Our sins leave scars. First, they not only wound others but hurt us, damage us. Then, by His grace, and by His scars, they are healed. They are forgotten by the One who knows all things, the beginning from the end, but not by us. Because we are healed, our past sins cannot hurt us. However, because we are scarred, we do not forget.
David rightly bewailed that his sins were ever before him. How much more so must James’ sins have ever been before him? We, as James tells us, have His Word as a mirror, telling us who and what we are. James, the whole time he was growing up, had the mirror beside him at breakfast, lunch, and dinner. Every moment of his youth, there was his elder brother, not merely preferred, not merely more accomplished, but the One who literally never sinned. Not once. The comparison could not have been more stark.
James responded just as I would have, not by admiring his elder brother, not by aspiring to be like Him, but by rejecting Him, despising Him, by raging against his own exposure. Like his first elder brother, Cain, James, seeing how his brother pleased His heavenly Father, was filled with envy. And James murdered Him in his heart.
The Scripture tells us nothing of James’ rebirth. We know that on the cross, Jesus placed His blessed mother under the care of the Apostle John rather than her natural son, James, suggesting that James was brought to faith sometime after the resurrection, though this is merely conjecture. We cannot help, however, but imagine that his conversion must have been a dramatic one. To have known Jesus for so long, to have rejected Him for so long, to have not just a common life of sin but to be burdened by a seething cauldron of jealousy, only then to be awakened, was likely more unexpected and disorienting than even Saul’s conversion. Which is where the scars come in.
James did not enter the kingdom having thought himself a fine fellow who had a few minor weaknesses for which Jesus had to die. After a lifetime lived before the mirror, he knew his sin, which is why he is such a strident watchman against our own sins. As he carried his scars with him, he was unashamed to name what we are outside of His grace. He did not dance around sin, but named it—and its ugly fount.
What causes quarrels and what causes fights among you? Is it not this, that your passions are at war within you? You desire and do not have, so you murder. You covet and cannot obtain, so you fight and quarrel. (James 4:1–2a)
How did James know this about us? Because he first knew it about himself. He did not fail to see his own scars because he looked to the scars of others; rather, he saw the scars of others because he was all too familiar with his own. We want. We hunger. We desire. And when those desires are left unfulfilled, we quarrel, fight, and murder. At this point, it would seem that the solution would be to suppress our desires, to put them to death, to mortify them. If the desires are the root of the problem, we would be fools to merely lop the top off the noxious weeds. That leaves the root still there.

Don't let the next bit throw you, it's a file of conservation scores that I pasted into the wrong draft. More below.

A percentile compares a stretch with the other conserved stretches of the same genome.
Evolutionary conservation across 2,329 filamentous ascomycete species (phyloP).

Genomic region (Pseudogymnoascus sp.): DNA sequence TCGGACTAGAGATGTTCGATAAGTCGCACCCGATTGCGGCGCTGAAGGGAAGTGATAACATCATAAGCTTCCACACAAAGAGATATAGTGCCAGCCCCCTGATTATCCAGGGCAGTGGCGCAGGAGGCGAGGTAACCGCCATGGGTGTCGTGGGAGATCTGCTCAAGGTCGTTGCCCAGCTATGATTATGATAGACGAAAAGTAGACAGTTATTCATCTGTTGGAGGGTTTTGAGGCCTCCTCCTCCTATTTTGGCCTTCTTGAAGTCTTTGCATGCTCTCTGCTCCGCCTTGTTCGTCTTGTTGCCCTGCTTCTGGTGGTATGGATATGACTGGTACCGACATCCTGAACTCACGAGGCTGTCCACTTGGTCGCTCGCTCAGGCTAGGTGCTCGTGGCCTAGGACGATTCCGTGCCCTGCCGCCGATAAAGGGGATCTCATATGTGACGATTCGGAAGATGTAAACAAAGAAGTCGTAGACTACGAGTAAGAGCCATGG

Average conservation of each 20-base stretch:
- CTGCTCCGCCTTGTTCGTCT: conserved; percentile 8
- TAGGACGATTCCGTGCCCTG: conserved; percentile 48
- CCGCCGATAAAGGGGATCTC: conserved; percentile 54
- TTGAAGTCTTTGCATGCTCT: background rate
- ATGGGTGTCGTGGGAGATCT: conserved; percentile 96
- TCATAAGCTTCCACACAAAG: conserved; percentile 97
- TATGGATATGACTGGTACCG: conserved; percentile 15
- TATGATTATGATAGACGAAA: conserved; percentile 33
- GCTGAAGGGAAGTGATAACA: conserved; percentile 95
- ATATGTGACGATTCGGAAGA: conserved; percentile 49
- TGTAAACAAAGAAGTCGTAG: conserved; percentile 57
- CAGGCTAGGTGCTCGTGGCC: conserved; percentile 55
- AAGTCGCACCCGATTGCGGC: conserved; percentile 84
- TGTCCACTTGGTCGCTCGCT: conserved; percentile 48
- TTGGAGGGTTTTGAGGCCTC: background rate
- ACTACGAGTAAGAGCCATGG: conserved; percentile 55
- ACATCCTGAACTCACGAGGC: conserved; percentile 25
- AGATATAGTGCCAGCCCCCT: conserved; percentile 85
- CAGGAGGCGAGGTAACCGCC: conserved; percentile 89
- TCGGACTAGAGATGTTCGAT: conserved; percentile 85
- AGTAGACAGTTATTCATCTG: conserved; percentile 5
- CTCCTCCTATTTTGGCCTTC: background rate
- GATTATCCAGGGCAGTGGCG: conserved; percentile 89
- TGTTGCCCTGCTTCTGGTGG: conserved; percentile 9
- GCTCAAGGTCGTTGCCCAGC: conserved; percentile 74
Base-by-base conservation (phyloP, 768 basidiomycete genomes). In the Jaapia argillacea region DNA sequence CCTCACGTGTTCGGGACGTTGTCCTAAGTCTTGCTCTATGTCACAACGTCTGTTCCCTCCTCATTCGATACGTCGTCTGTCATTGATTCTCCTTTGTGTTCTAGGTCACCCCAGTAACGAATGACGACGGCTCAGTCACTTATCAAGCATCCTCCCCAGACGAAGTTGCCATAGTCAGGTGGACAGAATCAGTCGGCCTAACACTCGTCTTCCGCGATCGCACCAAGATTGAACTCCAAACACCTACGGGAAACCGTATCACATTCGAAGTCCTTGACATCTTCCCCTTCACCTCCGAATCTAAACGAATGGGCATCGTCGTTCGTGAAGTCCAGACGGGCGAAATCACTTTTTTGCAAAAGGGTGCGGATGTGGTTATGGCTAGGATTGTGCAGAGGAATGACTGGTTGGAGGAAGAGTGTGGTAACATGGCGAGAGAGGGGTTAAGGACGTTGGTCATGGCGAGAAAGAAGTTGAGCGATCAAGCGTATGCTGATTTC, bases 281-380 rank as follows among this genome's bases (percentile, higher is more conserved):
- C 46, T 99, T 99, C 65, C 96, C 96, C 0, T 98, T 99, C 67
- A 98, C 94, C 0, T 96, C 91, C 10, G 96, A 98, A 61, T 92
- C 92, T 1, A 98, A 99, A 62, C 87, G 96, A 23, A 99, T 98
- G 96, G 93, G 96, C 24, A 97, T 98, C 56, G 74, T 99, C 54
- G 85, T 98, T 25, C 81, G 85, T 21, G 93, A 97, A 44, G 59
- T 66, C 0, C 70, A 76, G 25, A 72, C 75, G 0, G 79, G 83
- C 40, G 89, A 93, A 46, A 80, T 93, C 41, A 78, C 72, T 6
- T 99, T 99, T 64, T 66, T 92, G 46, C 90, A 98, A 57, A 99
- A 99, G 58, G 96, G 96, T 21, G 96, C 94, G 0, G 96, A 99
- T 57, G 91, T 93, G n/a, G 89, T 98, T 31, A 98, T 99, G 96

Which is why James gives us the wisdom of God rather than the folly of man. James 4:2 doesn’t end with stoic indifference, counsel on how to reach a point of imperturbability. Instead, he says, “You do not have because you do not ask” (v. 2b). All this hunger that leads us to hate our brother is wrong not because we are hungry, but because we consume what does not satisfy. If we are drinking water from the ocean, we will not slake our thirst by demanding the whole of the ocean for ourselves. Neither will we solve the problem simply by denying our thirst. Rather, the solution is to thirst after the water that satisfies, living water.
James’ envy of his brother, in turn, was not solved either by surpassing or by suppressing Him but by embracing Him. All the guilt that weighed him down, all the envy, they only go away when we become one with Him. The only way to be praised with Him is to be raised with Him, and for that, we have to die.
Jesus put it another way. When He spoke of all that we desire, He didn’t tell us to stop desiring. Rather, He told us to seek first His kingdom, His righteousness, and then all these things would be added to us. Everything we think we want, every petty thing we pursue to satisfy us is but a mirage, choking hot sand that we, in our madness, mistake for water. He, however, is that water by which we will never again thirst. The promise of God in Christ is not that He will take away our thirst—it is that He, and He alone, will satisfy it.
My elder Brother is everything I am not. He is everything, and I am nothing. My scars remind me of my lack. His scars remind me of His provision. My heavenly Father is satisfied. My longing is satisfied. And the miracle of it all is that Jesus is satisfied with James, with you, and with me. For He is beautifying us into His bride. Because the day of the marriage feast is coming, let us be satisfied. The Spirit and the bride say, “Come.” And let the one who hears say, “Come.” And let the one who is thirsty come; let the one who desires take the water of life without price.